Matt Moore’s Service Time

The Rays' season is over, but Desmond Jennings and Matt Moore showed late this year that the 2012 edition of the team should once again feature electrifying talent. Even Tampa Bay players seem eager to see what Moore can do over the course of an entire season. One of them jokingly suggested to Yahoo's Jeff Passan that he'll take action if Moore isn't on the Rays' Opening Day roster next year.

"If they do that, I'll file a grievance," the player said.

Judging by Moore's minor league accomplishments and Major League success, he has earned the chance to continue pitching in the Majors. The 22-year-old lefty posted a 1.92 ERA with 12.2 K/9 and 2.7 BB/9 in 155 minor league innings this year, solidifying his place as one of the top pitching prospects in the game. Minor league hitters weren't the only ones who struggled to hit Moore; in 19 1/3 MLB innings (regular season and playoffs combined), he replicated his minor league success, posting a 1.86 ERA with 10.8 K/9 and 2.8 BB/9.

It's no secret that the Rays are struggling financially. Owner Stuart Sternberg said the Rays' revenue and stadium situation is "untenable as a model going forward," so every dollar and year of control matters a great deal in Tampa Bay. If the upcoming collective bargaining agreement doesn't adapt the current rules regarding arbitration and free agent eligibility, there would be an incentive for Tampa Bay to keep Moore in the minor leagues for a month to start next year – it would delay his arrival on the free agent market.

He picked up 17 days of service time in 2011, which means he'll have a full year of service after 2012 if he spends 155 days or more on the MLB roster or DL next year (pending the upcoming CBA). The MLB season generally lasts a little more than 180 days, so the Rays could ensure that Moore falls short of 155 days by optioning him to Durham for a month or so. He doesn't appear to need the seasoning, but that month would delay his free agency by one year (from 2017 to 2018).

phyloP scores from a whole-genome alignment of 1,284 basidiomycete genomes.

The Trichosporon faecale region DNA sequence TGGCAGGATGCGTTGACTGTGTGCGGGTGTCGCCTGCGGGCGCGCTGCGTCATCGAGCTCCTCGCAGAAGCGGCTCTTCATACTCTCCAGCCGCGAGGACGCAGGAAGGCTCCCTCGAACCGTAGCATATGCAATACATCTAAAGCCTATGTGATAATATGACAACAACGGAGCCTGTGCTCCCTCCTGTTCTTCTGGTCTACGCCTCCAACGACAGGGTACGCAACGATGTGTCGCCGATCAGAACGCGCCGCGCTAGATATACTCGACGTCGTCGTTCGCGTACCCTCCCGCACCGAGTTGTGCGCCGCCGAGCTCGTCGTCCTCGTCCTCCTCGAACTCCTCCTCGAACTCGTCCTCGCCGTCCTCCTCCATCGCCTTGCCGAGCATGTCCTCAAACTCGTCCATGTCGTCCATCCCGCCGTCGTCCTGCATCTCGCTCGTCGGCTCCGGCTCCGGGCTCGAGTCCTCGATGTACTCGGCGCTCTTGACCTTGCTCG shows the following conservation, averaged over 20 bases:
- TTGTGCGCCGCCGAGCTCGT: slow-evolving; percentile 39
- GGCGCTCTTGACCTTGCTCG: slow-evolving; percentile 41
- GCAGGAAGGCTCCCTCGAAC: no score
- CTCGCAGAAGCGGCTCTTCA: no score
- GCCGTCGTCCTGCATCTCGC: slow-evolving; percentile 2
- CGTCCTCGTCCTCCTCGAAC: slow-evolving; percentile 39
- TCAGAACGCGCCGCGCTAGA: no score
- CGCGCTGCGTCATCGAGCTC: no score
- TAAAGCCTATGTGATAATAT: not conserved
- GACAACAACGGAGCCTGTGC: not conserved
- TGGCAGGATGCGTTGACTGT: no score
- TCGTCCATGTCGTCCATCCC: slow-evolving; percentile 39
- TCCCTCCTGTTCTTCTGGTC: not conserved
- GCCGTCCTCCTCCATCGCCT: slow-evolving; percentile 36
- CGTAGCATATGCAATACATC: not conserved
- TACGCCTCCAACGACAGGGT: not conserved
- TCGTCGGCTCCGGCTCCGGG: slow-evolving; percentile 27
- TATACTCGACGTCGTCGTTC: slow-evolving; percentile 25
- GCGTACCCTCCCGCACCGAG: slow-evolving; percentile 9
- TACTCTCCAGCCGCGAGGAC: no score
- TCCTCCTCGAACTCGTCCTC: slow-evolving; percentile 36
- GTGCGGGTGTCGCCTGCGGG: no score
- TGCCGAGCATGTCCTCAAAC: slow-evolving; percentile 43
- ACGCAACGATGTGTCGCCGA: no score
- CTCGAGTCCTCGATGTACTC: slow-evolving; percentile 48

This is not to imply that service time will be the lone, or primary consideration for the Rays in 2012. There are even baseball related reasons for keeping Moore in the minors (limiting innings, the diminished importance of fifth starters in April). The Rays want to win and have a team capable of contending again next year, so service time isn't everything. Plus, if they cared that much about delaying arbitration payouts and free agency, they would never have called Moore up to begin with.

Injuries, offseason moves and the CBA will presumably influence the Rays decision as well as service time. But for a team that can't afford free agent aces, the idea of extending control over top homegrown arms will likely have appeal.

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